Rationale for Tobacco Excise
Tobacco consumption and smoking prevalence both respond to tobacco price changes. The price mechanism is generally accepted to be the most effective population-level policy lever available to government to combat smoking. Price responsiveness is generally greater among young people, and low income groups.
There are three broad reasons for taxing tobacco: raising revenue, addressing negative financial "externalities" from smoking, and discouraging tobacco use for social policy reasons.
- Tobacco taxes are very efficient at raising revenue, as compared to other goods and services, consumers are not highly price sensitive due in part to the strongly addictive nature of nicotine.
- However, New Zealand generally employs a broad-base low rate approach to tax - this is a fairer and generally more efficient way to raise revenue than specific commodity taxes. The taxation of tobacco is an exception to this approach, as it applies a higher rate of tax to a narrow base. Narrow-based taxes should be designed primarily to correct particular market failures or other policy goals, not for general revenue-raising.
Correcting negative Financial Externalities
- Tobacco consumption imposes significant costs on government (mainly the cost of publicly funded health care for tobacco-related illness), on smokers' families (including harm to children), and the wider community (including harm from passive smoking). Excise can make smokers "internalise" these costs in the price they pay for tobacco. This argument is called "negative externalities.
- On the narrow fiscal grounds of covering the costs smokers impose on government, further increases in tobacco excise may not be justified. At over $1.3 billion per year, tobacco excise revenues may already exceed the direct health system costs of smoking. When the broader fiscal impacts of smoking are considered (eg shorter life expectancy reducing smokers' superannuation and aged care costs), smokers are probably already "paying their way" in narrowly fiscal terms.
- Smoking may also reduce labour productivity and impose costs on employers, but in the time available we have not been able to study the research evidence to assess whether such productivity losses are material, and whether they are effectively "internalised" through effective wage rates in the functioning of the labour market.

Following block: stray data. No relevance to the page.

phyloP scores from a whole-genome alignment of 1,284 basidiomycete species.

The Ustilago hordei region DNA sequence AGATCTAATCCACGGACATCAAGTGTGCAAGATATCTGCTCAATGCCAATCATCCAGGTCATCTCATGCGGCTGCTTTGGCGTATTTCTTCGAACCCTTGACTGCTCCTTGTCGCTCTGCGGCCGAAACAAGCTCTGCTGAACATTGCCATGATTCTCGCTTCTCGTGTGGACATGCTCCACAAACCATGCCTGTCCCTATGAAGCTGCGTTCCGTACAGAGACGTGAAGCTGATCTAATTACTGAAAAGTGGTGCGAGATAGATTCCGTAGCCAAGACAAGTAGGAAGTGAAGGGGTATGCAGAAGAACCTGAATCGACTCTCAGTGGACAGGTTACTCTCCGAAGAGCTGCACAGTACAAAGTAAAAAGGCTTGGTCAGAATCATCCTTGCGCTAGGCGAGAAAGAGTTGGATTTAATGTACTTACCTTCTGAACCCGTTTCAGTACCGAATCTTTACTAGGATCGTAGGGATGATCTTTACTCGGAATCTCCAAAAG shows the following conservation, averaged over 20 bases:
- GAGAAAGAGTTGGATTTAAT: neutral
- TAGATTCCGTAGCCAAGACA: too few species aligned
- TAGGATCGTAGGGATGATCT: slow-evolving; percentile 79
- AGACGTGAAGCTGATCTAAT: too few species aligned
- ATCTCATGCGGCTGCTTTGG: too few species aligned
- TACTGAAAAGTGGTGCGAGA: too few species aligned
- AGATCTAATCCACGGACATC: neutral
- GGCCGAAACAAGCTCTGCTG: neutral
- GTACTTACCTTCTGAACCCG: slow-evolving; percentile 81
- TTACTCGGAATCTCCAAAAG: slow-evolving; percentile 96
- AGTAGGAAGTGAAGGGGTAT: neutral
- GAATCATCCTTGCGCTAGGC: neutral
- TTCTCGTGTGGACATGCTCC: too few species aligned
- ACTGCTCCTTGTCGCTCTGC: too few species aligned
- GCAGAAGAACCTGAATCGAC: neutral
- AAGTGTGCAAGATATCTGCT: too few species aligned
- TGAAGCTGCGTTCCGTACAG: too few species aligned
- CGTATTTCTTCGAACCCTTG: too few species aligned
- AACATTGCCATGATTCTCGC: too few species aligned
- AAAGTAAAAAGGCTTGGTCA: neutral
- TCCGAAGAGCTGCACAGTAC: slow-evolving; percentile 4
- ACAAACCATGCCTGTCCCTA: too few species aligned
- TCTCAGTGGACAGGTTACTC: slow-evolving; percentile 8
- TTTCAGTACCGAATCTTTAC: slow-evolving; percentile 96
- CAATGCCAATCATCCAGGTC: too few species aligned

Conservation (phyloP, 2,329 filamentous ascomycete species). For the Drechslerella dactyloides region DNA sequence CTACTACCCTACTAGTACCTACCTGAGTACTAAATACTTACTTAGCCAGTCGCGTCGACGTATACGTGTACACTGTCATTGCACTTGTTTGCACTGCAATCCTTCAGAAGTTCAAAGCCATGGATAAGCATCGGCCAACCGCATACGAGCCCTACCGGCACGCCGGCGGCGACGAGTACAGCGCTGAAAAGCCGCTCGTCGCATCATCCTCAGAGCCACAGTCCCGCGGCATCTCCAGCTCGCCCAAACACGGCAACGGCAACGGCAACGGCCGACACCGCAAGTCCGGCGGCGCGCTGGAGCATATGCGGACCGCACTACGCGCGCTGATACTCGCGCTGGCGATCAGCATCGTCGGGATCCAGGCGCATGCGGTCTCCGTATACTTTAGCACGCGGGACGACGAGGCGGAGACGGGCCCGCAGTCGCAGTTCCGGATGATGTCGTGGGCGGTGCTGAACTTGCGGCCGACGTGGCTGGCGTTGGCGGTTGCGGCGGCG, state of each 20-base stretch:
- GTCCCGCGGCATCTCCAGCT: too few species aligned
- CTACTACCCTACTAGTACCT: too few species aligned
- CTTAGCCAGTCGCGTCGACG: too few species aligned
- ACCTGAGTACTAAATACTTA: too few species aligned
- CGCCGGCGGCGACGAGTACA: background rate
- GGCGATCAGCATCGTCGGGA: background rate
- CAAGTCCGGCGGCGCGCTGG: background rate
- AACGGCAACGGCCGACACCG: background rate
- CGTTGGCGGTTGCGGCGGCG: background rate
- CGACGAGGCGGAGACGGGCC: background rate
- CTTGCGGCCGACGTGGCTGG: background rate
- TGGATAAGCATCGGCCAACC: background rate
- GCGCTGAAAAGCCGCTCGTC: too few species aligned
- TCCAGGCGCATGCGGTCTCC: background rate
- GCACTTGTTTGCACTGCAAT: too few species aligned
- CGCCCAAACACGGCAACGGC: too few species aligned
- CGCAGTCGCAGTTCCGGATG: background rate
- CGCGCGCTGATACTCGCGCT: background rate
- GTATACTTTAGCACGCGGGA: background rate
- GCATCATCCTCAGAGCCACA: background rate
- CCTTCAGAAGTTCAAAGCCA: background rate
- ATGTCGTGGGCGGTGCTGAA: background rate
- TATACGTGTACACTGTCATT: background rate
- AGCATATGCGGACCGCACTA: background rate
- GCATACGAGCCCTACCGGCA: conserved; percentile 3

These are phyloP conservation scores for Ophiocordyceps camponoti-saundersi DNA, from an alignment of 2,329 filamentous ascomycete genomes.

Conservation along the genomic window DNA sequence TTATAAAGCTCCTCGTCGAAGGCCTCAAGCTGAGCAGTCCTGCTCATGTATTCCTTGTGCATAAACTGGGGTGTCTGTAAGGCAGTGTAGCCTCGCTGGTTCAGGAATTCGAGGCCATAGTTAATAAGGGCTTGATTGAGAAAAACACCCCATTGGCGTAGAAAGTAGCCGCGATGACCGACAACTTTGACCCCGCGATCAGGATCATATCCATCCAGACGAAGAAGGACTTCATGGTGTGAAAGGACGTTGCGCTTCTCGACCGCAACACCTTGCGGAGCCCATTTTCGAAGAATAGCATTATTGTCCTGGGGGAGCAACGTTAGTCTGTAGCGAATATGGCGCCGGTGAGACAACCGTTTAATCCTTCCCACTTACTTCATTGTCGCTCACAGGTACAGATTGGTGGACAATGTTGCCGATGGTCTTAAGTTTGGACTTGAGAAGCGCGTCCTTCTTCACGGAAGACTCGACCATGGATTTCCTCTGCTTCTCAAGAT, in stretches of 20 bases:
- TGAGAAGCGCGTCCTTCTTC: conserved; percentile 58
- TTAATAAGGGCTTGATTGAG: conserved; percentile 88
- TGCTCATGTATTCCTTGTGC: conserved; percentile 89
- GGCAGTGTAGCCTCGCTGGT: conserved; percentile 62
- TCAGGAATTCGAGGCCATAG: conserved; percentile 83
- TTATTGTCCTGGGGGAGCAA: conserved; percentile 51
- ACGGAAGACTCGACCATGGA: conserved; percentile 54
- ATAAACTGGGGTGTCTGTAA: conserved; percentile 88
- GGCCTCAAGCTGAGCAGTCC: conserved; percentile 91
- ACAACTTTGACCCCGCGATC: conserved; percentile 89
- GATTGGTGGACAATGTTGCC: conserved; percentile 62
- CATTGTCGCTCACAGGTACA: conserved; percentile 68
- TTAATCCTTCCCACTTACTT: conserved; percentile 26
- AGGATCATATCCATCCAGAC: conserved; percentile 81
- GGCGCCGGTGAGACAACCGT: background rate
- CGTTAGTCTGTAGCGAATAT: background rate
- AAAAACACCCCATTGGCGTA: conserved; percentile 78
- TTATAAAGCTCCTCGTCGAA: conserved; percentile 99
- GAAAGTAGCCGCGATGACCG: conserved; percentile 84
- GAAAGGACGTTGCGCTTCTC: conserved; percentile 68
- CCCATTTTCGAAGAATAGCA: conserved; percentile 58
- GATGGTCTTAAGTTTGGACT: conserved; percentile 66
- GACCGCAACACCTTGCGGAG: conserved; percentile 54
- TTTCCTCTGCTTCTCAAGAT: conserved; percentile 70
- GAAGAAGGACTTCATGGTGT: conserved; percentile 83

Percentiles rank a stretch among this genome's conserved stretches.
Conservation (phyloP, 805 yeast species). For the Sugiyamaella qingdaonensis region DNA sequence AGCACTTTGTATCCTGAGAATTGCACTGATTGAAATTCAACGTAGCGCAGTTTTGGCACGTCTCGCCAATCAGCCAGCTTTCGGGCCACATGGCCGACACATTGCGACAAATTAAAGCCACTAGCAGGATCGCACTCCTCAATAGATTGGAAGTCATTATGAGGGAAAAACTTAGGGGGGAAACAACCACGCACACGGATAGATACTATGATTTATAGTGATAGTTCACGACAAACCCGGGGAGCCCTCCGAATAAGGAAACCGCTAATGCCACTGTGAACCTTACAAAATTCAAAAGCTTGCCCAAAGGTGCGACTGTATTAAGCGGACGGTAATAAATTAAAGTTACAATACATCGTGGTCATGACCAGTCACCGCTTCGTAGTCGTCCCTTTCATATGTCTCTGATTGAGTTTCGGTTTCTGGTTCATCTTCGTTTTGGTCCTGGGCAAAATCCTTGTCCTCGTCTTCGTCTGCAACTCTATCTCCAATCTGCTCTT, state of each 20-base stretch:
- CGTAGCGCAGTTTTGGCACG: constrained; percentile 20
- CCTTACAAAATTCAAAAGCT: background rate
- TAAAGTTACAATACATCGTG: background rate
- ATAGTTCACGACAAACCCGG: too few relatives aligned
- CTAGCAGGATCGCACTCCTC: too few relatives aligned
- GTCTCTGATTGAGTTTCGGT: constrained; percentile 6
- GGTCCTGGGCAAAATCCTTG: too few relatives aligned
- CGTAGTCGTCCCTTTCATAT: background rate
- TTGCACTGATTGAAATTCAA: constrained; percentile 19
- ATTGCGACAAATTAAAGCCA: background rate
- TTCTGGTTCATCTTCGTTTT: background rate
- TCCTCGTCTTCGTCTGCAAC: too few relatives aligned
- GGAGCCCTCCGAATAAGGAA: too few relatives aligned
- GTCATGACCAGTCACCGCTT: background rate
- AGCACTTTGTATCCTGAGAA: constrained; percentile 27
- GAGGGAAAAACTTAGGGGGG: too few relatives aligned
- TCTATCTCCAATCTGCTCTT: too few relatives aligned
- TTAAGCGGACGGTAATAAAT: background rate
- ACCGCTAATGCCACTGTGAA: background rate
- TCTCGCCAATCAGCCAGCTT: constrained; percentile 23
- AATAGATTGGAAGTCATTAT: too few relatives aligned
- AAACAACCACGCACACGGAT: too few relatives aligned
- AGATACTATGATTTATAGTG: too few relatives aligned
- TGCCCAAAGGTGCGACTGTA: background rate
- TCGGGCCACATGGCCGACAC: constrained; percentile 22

Social Policy Objectives
- The social policy arguments for reducing and progressively working to eliminate smoking in New Zealand have been canvassed extensively and summarised in the report of the Maori Affairs Select Committee, and the Government's response in 2011. Social policy arguments for tobacco excise rest on judgements about the extent to which the government should seek to discourage an addictive, destructive and harmful habit (especially amongst young people and relatively disadvantaged communities) to improve the health and wellbeing of all New Zealanders and to address inequalities in health and economic outcomes. It is on the basis of this Government has adopted the goal of a Smoke-Free New Zealand by 2025.
- Ultimately, interventions to reduce smoking increase life expectancy and quality, which are difficult to satisfactorily quantify in economic terms, but are considerable contributions to national welfare.
- Excise increases should be considered as part of a broader package of measures to ensure our tobacco control strategy is coherent, with mutually-reinforcing elements. Excise increases are most effective at deterring uptake by new smokers. As the "stock" of current smokers will still be the majority of smokers in 2025, even aggressive increases in tobacco excise tax rates are unlikely to be sufficient on their own to achieve the smokefree goal in this timeframe.
- Consultation on the Future of Tobacco Control, United Kingdom Department of Health, May 2008
- World Bank Economics of Tobacco Control Toolkit, Tool 4: Taxes
- A recent Ministry of Health study estimated health costs of smoking at up to $1.9 billion per year (15% of the Vote Health). While this estimate used more detailed data analysis than previously available to estimate health costs, it is well above previous estimates (a 2007 estimate put the cost of smoking to the health system at $300-$350 million per year) and its methodology for comparing lifetime health care costs has been contested.